Princeton was no bed of roses, and thanks to his poor grades, Fitzgerald dropped out. He enlisted in the US Army (1917), and reported for training under Dwight D. Eisenhower. In three months, he wrote the novel, The Romantic Egotist, with “armed” intent. The novel was rejected. He rewrote the novel, as he fell again in love, this time with Zelda, who spurned him. Yet, he would not give up. He soldiered on and sent his new manuscript, yet again, and after two weeks, This Side… was accepted for publication.
Destiny was Manifest
Fitzgerald wrote: “I paid off my terrible small debts, bought a suit, and woke up every morning with a world of ineffable top-loftiness and promise…” It came out all right. But, it came out all right for a different person. Here he was: a man with the jingle of money in his pocket who married the girl, Zelda, he loved a year later, and always cherished an abiding distrust, or animosity towards the leisure class — not with the conviction of a revolutionary, but with the smoldering hatred of a peasant. It wasn’t long before Fitzgerald embarked on his famous whirlwind life — spending the money he didn’t have, hosting all-night parties, and luxuriating in alcohol.
Alcohol was, in a way, his undoing. Yet, his elegance found its own dainty novelty of expression, breathing new life into his work. Reason enough why Fitzgerald’s work keeps finding new audiences, thanks to its enduring, elusive enchantment, and power of romantic imagination that transfigures its characters and settings. Yet, at the time of his death — December 21, 1940 — Fitzgerald’s books were all in stock, sans orders. Today, more and more — in fact, millions —copies of his books have been cumulatively sold than at any other time.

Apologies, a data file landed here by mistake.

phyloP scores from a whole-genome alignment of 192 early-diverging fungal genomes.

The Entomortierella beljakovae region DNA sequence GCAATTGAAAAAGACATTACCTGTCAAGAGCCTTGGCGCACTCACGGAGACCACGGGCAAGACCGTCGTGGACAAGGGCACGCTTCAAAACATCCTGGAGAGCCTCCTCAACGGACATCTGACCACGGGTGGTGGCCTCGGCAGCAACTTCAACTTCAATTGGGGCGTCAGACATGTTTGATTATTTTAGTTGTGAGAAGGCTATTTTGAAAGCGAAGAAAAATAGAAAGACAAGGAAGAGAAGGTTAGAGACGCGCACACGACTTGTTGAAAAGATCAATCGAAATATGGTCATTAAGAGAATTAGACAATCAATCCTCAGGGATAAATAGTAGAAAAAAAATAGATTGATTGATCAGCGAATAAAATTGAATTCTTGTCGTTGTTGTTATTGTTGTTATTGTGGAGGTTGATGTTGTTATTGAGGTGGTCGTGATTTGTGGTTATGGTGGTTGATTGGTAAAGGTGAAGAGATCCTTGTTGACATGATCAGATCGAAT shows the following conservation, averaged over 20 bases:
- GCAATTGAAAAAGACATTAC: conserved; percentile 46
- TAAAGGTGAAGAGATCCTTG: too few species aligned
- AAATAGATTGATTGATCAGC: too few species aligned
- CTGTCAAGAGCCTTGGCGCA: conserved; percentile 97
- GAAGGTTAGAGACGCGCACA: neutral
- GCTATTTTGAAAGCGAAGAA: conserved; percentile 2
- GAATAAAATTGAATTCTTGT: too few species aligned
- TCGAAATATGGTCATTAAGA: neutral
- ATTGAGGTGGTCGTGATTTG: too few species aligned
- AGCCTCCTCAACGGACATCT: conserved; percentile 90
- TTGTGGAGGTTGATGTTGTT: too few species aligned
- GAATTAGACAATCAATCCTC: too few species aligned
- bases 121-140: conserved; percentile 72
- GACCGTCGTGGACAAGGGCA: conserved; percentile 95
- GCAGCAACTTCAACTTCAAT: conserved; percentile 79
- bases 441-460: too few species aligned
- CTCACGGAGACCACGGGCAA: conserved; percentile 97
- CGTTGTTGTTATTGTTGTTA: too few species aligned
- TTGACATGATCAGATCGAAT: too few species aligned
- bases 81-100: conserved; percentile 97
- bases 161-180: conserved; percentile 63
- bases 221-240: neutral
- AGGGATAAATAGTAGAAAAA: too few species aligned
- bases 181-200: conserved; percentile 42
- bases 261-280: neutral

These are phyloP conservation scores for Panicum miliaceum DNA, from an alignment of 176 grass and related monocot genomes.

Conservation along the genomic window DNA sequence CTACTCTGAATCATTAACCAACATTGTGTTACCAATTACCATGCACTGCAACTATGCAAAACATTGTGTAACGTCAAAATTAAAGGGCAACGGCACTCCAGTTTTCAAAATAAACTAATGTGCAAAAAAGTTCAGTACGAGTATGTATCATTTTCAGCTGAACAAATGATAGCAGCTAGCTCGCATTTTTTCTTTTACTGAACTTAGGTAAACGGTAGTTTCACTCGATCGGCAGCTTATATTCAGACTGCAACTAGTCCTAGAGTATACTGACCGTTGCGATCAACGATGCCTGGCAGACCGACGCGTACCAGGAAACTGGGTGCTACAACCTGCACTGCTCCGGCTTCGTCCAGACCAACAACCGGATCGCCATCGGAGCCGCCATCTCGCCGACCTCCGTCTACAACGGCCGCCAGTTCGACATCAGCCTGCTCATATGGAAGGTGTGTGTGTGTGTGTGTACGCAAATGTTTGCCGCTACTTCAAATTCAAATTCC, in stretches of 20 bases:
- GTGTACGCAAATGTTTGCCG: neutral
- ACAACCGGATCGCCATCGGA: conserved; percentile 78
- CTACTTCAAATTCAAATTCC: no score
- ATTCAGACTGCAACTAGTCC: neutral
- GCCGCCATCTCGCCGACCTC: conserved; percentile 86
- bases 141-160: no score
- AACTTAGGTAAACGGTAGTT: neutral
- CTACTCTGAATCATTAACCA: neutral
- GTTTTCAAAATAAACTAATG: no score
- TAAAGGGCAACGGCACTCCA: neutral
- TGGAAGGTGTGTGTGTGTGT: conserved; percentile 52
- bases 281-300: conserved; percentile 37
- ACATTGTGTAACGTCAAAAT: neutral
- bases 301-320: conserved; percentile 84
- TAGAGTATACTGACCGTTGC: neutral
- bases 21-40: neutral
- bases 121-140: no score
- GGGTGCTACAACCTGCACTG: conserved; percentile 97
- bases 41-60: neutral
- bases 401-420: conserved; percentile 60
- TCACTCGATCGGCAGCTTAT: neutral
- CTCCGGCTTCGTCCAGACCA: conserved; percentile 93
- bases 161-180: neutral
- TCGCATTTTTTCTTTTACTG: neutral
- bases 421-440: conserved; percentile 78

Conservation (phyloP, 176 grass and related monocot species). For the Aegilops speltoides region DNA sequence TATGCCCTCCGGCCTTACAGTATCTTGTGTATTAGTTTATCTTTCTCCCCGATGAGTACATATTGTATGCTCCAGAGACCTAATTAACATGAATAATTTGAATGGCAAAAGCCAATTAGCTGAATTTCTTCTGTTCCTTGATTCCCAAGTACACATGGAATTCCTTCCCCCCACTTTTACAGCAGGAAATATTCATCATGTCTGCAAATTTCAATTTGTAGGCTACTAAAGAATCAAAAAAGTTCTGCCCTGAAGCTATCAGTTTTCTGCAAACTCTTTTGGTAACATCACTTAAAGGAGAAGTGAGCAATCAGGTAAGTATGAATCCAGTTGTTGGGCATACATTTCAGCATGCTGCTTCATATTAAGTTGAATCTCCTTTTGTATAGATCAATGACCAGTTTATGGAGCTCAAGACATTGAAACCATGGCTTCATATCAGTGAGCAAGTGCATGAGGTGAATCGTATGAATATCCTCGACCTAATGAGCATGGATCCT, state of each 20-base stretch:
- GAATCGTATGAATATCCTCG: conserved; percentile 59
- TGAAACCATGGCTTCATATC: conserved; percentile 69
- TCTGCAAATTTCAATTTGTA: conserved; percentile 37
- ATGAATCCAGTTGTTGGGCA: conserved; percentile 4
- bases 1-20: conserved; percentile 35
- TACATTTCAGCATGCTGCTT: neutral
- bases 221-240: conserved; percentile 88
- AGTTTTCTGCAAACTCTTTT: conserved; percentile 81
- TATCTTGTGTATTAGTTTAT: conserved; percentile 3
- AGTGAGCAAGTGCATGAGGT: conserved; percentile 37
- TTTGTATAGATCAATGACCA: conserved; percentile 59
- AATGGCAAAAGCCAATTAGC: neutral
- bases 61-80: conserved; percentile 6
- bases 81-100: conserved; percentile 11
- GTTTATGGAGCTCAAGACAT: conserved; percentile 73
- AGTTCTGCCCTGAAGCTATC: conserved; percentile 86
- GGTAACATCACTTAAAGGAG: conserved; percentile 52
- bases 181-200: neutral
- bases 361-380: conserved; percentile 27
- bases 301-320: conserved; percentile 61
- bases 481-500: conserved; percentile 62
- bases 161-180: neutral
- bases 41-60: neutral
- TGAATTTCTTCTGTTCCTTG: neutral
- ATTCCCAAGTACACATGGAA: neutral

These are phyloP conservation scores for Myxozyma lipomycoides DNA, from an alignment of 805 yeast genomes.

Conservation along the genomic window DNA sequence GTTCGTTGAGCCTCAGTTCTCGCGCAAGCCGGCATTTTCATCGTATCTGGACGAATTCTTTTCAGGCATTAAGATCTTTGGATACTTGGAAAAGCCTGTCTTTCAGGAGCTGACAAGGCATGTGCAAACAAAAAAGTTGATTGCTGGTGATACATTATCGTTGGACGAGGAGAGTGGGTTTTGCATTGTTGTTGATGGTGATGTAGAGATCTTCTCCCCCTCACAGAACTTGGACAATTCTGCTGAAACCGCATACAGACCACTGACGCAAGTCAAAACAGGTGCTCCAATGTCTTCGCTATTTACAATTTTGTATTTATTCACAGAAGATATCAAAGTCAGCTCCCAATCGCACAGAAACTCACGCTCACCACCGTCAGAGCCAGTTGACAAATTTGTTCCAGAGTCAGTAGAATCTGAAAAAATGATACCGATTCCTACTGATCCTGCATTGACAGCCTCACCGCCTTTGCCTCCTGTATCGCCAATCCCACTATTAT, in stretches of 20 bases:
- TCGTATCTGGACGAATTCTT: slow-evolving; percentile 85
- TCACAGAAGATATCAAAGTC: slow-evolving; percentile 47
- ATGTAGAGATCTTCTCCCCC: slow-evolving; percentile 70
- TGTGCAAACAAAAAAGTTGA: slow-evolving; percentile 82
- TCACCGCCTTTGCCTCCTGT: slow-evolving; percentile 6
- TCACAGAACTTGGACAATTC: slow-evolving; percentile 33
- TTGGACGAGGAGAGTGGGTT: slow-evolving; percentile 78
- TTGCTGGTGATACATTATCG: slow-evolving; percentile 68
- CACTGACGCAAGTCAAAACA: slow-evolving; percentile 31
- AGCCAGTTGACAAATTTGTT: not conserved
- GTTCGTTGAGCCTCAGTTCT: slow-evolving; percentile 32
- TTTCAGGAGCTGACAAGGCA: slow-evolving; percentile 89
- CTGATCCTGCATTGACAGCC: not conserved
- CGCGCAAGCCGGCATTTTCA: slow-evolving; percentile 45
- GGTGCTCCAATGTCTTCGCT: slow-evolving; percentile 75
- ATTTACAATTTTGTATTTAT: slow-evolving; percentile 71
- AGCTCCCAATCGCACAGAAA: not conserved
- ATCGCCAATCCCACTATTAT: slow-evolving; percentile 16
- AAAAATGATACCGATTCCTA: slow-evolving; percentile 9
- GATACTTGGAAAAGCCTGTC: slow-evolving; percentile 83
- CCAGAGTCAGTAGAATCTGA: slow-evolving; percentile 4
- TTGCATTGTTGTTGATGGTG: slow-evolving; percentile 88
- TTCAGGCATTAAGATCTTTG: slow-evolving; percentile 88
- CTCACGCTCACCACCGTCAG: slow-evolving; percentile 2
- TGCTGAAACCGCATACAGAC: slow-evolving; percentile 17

Fitzgerald once said, “My whole theory of writing I can sum up in one sentence: ‘An author ought to write for the youth of his own generation, the critics of the next, and the schoolmasters of ever afterward’.” He was prophetic in the sense that he fulfilled his ideal.
So, what makes Fitzgerald so special you may well ask. Himself. He never wrote stories that were formulaic. They were honest stories. As he himself wrote: “As soon as I feel I am writing to a cheap specification, my pen freezes and my talent vanishes over the hill.”
As a novelist, Fitzgerald supplemented his not-so-good income with magazine work. He became identified with the Saturday Evening Post, where he published 65 stories, almost 40 per cent of his output. His endings were not always happy. His fiction was also time-haunted, a structure which was ironically appropriate to his psyche no less. You could see Fitzgerald living in his stories, notwithstanding the fact that two of his masterpieces, May Day and The Diamond as Big as the Ritz, are too realistic, even temporal, in their overall chemistry. The best part, however, is: Fitzgerald was his own material. He never tried to be experimental, or avant-garde. This was his unbeatable genius, an infinite capacity to convey with amazing finesse.
Fitzgerald’s themes — success and failure, idealism and disillusionment, time and mutability — also overlap in his stories. They reveal his delicate flair for history. No small wonder why, as a brilliant social historian, Fitzgerald evokes the rhythms of the Jazz Age and the Depression, with a sense of time, and of being just there… everywhere. He wrote about the Jazz Age as “an age of miracles... art… excess… satire.”
Action is character, said Fitzgerald. Yet, he believed he was a failure. He was wrong. Literature is what lasts.
His lively repertoire of work compels complete recognition for his sublime genius — a writer who was in a genre of his own for yesterday, today, and tomorrow